Jim Flaherty seemingly cannot keep Canada’s banks in line. In early March, the Bank of Montreal advertised an interest rate of 2.99% on five-year fixed mortgages, crossing a psychological threshold and prompting the latest hand-wringing about Canada’s household-debt burden. The federal finance minister publicly warned them to avoid imitating aggressive practices that led to the U.S. mortgage crisis, and thanked BMO’s competitors for not lowering their own rates in response. He made similar noises in January 2012 when BMO first lowered posted rates below 3%—and the bank did subsequently withdraw slightly. But Flaherty’s remonstrations are not sufficient to deter banks from competing for market share.
Ottawa has more to lose than the banks if all goes to pot. Under federal rules, any mortgage for which the downpayment is less than 20% of the purchase price must be insured against default. This allows banks to lend at negligible risk to themselves. The same cannot be said for Ottawa, which provides federal backing for the dominant insurers. In effect, Ottawa has bailed out Canada’s banks in advance of any future housing catastrophe.
The caveat is that borrowers must meet Ottawa’s minimum qualifying standards. Flaherty can therefore influence banks’ behaviour through tweaking those standards. He’s done it four times since 2009, most notably by gradually lowering the maximum insurable amortization period to the current 25 years from 40. He lowered the loan-to-value ratios that govern what Canadians can borrow by refinancing their homes, and he raised the minimum downpayment. All this had the intended effect of slowing mortgage growth. But if Flaherty really wants higher mortgage rates, the obvious solution would be for the Bank of Canada to raise its overnight rate. Last fall Craig Alexander, TD’s chief economist, said that’s ultimately what must happen. “As long as interest rates remain at their current low levels, households still have a strong incentive to borrow,” he wrote.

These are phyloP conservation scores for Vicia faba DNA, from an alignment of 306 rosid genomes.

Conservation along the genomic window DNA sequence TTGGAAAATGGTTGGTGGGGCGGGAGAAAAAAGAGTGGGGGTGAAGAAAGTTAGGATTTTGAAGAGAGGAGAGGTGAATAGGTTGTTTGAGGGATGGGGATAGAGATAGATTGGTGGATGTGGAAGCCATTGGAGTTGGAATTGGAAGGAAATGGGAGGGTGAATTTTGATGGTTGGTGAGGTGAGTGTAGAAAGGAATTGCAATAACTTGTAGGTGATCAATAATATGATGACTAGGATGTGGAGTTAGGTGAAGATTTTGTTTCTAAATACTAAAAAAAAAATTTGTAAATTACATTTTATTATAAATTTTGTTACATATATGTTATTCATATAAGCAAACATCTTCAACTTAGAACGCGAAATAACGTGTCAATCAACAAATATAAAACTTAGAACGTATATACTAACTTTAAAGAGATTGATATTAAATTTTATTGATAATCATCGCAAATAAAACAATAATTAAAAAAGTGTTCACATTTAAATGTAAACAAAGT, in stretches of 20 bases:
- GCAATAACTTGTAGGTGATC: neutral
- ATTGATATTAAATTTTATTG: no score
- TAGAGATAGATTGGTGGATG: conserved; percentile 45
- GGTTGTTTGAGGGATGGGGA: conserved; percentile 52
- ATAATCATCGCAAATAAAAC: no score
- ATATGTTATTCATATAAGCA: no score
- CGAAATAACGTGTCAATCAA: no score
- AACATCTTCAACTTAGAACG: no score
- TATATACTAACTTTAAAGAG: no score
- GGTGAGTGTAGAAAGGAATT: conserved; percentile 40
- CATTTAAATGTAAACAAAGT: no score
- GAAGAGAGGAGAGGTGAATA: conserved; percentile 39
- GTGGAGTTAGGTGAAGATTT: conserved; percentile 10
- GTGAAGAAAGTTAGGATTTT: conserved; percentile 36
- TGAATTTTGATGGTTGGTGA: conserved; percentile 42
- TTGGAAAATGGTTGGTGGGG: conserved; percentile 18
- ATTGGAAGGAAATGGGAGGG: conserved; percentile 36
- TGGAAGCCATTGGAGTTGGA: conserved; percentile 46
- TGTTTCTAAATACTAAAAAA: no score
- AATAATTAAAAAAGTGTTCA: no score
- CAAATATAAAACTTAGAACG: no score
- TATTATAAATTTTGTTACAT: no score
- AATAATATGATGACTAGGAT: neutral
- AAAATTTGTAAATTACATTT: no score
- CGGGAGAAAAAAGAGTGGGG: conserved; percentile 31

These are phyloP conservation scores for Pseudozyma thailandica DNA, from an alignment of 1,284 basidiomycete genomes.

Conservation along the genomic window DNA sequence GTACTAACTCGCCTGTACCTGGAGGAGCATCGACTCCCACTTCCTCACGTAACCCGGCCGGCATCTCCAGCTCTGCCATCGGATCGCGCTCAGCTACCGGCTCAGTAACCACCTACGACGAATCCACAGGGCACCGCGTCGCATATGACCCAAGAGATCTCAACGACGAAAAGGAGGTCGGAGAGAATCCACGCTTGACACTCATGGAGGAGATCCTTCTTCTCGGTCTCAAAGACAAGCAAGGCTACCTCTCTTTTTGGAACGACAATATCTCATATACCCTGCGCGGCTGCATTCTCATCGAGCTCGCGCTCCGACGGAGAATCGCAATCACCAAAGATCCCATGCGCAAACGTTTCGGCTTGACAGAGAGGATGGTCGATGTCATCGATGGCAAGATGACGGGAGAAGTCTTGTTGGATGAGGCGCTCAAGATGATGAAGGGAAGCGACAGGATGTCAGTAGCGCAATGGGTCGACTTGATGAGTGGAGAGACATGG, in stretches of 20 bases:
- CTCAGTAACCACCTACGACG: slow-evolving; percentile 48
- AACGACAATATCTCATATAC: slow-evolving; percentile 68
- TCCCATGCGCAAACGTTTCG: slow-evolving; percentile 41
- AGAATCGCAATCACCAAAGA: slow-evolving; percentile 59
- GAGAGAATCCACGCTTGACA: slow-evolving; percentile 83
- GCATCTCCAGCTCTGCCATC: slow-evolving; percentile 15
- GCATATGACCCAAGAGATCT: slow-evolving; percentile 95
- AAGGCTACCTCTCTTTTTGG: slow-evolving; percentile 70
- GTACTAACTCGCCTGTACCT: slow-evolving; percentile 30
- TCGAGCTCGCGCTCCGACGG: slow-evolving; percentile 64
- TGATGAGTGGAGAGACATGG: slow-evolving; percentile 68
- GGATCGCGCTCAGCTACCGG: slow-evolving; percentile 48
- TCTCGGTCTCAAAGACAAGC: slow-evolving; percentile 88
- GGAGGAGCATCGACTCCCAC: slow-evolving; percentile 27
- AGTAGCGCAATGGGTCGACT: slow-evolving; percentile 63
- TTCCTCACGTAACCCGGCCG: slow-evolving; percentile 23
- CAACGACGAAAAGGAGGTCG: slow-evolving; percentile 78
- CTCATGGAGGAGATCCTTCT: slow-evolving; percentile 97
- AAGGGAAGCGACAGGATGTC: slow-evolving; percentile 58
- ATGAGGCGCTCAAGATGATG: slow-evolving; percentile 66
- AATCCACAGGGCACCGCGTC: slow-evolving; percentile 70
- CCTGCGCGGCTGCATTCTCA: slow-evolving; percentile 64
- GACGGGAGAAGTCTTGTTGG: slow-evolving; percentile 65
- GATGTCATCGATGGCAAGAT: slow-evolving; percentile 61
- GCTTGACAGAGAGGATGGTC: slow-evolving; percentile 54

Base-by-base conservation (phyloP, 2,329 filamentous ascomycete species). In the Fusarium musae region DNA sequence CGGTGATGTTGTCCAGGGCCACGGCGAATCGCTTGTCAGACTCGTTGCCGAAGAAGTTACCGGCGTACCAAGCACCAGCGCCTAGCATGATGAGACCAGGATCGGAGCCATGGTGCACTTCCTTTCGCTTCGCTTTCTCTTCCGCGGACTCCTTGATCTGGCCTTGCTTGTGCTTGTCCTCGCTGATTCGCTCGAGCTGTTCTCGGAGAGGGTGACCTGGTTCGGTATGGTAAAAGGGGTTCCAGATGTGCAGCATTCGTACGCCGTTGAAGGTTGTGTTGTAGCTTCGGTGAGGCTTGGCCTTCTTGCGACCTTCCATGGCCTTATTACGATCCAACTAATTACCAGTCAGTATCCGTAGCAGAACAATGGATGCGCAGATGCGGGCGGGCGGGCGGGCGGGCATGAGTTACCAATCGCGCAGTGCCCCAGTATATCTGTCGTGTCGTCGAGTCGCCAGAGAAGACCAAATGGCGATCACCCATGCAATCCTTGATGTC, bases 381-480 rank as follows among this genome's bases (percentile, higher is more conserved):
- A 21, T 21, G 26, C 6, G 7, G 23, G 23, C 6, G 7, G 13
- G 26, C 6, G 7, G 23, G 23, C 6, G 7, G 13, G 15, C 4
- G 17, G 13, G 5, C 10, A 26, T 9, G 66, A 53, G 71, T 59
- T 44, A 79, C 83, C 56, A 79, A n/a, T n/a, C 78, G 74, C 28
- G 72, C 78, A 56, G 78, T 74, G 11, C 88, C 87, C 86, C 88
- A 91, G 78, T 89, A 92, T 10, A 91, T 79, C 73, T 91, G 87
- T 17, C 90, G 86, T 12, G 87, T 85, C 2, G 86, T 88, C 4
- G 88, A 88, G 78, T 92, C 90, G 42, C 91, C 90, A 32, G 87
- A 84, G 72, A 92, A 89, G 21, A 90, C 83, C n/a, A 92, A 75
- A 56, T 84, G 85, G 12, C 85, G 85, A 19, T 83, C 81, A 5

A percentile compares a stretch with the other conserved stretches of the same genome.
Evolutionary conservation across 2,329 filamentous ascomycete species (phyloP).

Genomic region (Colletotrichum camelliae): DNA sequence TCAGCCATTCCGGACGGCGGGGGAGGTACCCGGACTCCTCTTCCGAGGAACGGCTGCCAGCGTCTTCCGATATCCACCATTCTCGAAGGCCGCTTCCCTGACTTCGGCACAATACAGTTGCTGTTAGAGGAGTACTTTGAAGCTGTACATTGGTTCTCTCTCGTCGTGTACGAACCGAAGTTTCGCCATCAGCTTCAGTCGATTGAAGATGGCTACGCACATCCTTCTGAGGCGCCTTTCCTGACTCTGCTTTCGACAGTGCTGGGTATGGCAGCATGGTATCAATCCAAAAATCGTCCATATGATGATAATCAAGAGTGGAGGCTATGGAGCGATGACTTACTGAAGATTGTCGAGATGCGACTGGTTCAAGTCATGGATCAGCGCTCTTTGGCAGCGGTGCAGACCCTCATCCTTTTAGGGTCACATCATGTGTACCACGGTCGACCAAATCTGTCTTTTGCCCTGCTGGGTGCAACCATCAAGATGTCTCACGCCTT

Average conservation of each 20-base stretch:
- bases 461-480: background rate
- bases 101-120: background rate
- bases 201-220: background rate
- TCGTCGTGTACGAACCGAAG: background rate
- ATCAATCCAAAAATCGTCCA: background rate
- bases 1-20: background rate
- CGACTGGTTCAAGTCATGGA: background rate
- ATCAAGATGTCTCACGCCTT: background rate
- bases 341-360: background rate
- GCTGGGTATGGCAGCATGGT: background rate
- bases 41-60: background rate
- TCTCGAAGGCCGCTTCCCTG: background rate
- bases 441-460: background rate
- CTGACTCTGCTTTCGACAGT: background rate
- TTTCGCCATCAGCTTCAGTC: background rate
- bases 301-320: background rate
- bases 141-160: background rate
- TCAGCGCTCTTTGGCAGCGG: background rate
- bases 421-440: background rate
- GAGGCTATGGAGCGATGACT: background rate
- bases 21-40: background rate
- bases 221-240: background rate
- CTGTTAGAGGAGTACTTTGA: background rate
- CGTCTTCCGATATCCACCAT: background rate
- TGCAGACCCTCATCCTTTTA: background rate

Yet this option is now less palatable than ever. Sluggish growth has overtaken household leverage as the chief concern among federal policy-makers. Previously, the Bank of Canada hinted it might raise rates to curb the borrowing binge, but in March it abruptly changed tack by affirming the household debt-to-income ratio is “stabilizing near current levels.” Since Flaherty and Carney have sung in practised unison since the financial crisis, this likely reflects a broader shift. Expectations are rising that Canada has entered a prolonged economic stagnation, an outcome policy-makers seek to avoid at all costs. Robust consumer spending will be necessary just to tread water, and the Bank of Canada hopes consumers will spend slightly more this year.
Flaherty’s warnings to the banks were inert—and this was almost certainly intentional. BMO’s move is only the latest in what has been a secular decline in mortgage rates, which by itself does not appreciably worsen matters. Very few Canadians are behind on their mortgage payments, and the World Economic Forum has rated Canada’s banks the world’s soundest for five years running. But the household-debt dragon is merely tamed temporarily, not slain. Ottawa turns its back at considerable peril.